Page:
Over a million Indian soldiers fought in World War I. Shrabani Basu’s book recalls their forgotten history. An interview with the author.
Did your book on Noor Inayat Khan spark an interest in the period when India was on the make and the empire was unravelling?
Britain, history, India — have always been my spheres of interest.
Were you looking for soldier-pioneers, or was there a particular side of World War I with an Indian connection that you wanted to explore?
I am interested in both the world wars. As the centenary was approaching in 2012, I thought what everyone will talk of is the Battle of Somme and the Battle of Gallipoli. No one will know about the Indians. If Noor, the woman who won the George Cross was forgotten, so would the soldiers. There were 1.5 million soldiers — for me that was the story. There were farmers, shepherds, who didn’t know why they were doing it but were risking life and limb for another country. From the First World War, we know the Tommies and their helmets. In the trenches, there were men in turban. It was a gathering of the largest number of people from the colonies. The greatest disservice would be to forget them. From Maharajas to sweepers to pilots — I didn’t even know there were Indian pilots in the First World War —I was learning about all of them as I went along. I found Sukha, the untouchable sweeper, in the hospital files.
Sukha is the one with the English girlfriend?
Sukha acquired a life of his own. His having an English girlfriend is fiction. When he died, people didn’t want to cremate him till the local vicar came up to bury him. The BBC mentioned him in a programme.
In your book, the Maharaja of Bikaner is quite a character. He is said to have participated in the war.
He and the other royals were constantly complaining of being kept four miles from the trenches. I guess to have Maharajas dropping dead in the trenches would not have been good PR. The Maharajas were literally asking the shells to hit them.
It was in the interest of the English to look after the men well.
There was always a contradiction. While on the one hand you had a ‘Comfort Committee’ with people like Lord Curzon in it looking after the smallest of wants — for example fine-toothed combs for Sikhs to comb their hairs to organising of Punjabi sweets called pinnis as the soldiers didn’t like English candies — on the other hand, they were very strict about the fact that there should be no White nurses to look after the Indian soldiers. There was to be no liaison between lonely English women whose husbands had gone off to the front and lonely Indian men. They were also clear about not having any Indian officers. After the First World War, this order was reversed as Indians began to be taken in as officers at Sandhurst.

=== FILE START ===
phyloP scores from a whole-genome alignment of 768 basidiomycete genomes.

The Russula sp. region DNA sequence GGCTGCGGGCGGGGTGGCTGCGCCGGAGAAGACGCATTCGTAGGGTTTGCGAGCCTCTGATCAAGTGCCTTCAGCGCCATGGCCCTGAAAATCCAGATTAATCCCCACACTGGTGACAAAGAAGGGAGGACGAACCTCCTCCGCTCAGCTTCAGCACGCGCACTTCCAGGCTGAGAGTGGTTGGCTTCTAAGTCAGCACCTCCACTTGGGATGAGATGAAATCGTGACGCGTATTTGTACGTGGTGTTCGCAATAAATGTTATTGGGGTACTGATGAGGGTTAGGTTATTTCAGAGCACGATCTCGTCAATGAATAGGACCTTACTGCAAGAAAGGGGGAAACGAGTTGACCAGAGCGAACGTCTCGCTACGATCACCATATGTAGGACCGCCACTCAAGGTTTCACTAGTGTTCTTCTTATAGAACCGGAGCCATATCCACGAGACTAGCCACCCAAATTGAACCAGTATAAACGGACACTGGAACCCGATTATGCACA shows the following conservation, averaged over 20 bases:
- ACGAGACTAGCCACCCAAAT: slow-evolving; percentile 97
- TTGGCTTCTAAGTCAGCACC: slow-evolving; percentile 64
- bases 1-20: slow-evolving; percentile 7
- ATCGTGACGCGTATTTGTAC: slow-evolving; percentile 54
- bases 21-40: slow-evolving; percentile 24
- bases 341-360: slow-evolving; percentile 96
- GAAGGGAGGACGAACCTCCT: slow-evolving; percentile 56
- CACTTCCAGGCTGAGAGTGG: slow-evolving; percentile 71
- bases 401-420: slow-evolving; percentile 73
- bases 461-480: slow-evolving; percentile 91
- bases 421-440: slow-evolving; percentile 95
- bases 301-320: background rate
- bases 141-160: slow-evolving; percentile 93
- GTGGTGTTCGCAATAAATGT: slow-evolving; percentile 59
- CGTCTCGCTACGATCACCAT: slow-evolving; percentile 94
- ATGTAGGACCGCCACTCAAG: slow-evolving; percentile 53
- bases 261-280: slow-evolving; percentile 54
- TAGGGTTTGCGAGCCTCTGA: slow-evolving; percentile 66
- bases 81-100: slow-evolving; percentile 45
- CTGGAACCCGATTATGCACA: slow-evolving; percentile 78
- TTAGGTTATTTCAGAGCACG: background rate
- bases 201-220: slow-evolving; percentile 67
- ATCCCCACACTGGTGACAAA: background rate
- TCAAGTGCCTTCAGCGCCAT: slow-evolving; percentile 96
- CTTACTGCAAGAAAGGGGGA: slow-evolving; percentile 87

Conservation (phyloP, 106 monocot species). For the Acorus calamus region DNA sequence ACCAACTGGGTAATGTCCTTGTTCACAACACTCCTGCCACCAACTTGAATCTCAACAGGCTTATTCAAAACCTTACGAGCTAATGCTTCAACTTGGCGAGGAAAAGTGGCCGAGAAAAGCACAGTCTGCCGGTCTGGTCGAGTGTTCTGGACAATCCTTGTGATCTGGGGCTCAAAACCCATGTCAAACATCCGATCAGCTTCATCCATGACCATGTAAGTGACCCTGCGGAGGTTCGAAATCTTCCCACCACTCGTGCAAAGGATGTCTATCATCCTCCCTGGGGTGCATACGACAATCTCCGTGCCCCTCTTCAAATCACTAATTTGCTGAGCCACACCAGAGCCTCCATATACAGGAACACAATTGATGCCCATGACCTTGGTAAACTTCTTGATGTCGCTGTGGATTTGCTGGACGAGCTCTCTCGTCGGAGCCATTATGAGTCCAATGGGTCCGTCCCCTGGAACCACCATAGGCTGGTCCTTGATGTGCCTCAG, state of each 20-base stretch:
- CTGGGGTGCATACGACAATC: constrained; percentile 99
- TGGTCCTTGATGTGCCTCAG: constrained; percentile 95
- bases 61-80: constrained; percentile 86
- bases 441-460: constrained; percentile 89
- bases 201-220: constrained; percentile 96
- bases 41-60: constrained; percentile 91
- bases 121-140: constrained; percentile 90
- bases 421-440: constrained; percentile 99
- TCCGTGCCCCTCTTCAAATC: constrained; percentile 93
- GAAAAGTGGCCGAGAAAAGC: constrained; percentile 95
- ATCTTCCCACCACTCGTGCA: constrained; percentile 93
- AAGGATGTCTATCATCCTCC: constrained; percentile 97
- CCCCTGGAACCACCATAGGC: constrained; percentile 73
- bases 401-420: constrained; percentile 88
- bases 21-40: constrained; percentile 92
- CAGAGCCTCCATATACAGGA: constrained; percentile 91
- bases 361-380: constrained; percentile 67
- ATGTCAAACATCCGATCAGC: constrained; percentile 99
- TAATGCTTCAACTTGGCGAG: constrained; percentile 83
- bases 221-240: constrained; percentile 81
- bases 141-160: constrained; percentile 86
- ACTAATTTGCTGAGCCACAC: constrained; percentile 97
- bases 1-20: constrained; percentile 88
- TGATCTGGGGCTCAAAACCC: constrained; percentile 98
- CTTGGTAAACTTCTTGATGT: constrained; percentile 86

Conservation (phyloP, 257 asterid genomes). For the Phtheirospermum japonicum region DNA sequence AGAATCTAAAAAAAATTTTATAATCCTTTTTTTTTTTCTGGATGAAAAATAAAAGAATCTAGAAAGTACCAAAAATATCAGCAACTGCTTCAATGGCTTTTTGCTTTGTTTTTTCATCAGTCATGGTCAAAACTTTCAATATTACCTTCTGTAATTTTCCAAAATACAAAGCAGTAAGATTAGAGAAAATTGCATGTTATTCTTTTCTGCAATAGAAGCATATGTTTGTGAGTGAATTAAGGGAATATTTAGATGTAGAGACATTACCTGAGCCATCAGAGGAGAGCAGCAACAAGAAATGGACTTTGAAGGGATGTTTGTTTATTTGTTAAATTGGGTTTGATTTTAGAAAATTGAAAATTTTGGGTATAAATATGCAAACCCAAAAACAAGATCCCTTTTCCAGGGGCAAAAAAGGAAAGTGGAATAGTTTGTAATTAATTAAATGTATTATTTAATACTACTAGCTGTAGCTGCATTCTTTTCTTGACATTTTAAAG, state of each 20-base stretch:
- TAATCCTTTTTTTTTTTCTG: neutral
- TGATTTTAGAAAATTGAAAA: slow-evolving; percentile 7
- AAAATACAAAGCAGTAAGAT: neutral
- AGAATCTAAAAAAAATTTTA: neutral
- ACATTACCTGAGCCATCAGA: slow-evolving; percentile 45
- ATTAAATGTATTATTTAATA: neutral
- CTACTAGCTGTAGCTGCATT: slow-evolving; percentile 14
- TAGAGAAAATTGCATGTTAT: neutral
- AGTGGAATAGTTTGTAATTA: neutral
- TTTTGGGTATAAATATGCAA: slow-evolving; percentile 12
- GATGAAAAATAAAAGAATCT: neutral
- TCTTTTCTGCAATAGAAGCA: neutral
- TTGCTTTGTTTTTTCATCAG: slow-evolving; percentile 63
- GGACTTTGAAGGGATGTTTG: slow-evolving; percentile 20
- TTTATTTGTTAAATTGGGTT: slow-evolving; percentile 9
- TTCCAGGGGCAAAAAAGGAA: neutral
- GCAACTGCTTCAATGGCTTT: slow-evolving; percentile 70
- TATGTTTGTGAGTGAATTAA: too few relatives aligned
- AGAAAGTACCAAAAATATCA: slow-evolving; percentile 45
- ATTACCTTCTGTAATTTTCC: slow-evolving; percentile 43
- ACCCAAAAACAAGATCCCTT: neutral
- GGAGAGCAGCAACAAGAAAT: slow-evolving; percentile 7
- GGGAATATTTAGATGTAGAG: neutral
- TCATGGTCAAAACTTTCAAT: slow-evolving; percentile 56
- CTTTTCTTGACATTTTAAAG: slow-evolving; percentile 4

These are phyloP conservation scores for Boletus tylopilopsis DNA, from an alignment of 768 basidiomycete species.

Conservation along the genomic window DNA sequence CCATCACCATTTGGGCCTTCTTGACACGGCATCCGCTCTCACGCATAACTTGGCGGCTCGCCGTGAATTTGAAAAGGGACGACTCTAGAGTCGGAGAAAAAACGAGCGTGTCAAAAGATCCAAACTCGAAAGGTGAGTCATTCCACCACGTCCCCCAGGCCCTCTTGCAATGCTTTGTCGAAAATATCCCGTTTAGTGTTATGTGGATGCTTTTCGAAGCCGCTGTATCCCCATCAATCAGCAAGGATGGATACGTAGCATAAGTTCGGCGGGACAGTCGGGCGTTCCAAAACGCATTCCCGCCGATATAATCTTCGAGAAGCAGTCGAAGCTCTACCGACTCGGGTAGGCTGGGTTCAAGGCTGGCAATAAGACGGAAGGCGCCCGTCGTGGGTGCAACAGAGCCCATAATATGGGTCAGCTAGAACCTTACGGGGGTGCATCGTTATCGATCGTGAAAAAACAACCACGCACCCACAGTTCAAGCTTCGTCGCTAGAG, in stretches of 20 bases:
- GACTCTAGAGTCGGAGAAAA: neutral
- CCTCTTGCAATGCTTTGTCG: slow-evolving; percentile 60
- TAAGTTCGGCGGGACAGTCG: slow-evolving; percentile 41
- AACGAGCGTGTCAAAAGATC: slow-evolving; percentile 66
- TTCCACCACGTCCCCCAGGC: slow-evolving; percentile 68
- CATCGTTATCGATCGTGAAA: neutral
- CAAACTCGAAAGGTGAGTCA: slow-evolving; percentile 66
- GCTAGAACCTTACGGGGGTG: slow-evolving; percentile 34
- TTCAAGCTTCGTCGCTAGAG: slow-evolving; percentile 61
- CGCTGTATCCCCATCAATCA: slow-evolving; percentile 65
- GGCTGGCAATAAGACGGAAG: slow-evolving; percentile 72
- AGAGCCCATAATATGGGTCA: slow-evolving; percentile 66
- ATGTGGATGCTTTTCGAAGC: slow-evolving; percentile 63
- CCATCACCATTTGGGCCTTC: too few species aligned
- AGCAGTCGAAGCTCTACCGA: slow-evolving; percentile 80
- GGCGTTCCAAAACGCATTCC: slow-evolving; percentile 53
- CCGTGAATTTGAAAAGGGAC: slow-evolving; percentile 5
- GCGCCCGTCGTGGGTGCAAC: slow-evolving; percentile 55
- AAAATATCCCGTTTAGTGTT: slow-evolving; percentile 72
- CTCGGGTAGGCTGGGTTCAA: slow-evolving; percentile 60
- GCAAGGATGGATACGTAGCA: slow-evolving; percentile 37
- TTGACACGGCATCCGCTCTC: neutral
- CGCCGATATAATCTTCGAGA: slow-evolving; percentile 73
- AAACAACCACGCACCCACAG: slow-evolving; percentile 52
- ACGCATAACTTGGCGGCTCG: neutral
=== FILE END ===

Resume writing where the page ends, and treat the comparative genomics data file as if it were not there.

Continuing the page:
Many as young as ten lied about their age and boarded a ship to go to Europe. Why?
You can always make out if someone is 10 or 18 – basically the English turned a blind eye. These kids, of course, mainly worked in the kitchens, kneading dough. But there were others who were in the trenches getting blown up. You had English officers like Walter Lawrence who complained that you couldn’t run wars with kids. Every week he wrote a report to Kitchener, the war minister. Why did the Indians go? They felt the loyalty to their king keenly. You had parents write to their sons saying ‘do it for your king, George Pancham’ as they called George V. It was impressed upon them that if you do well, you will bring honour to your village. I nearly called the book Salt of the Sarkar. There were other considerations. Laddie Roy, the pilot, for example, wanted to prove that the Bengalis, too, could be a martial race.
What did the end of the war bring for all?
There was support for the war in the hope of a Dominion Status. It didn’t happen. Five months later, we got Jallianwala Bagh. This turned the tide. Tagore returned his knighthood. The Independence movement picked up after Jalianwala. There was aerial bombing of Gujranwala. Hardit Singh Malik, one of the pilots, who was to get married that Baisakhi day, called it the darkest day. The same planes he had been flying were used to bomb his own countrymen. Udham Singh was born out of all that.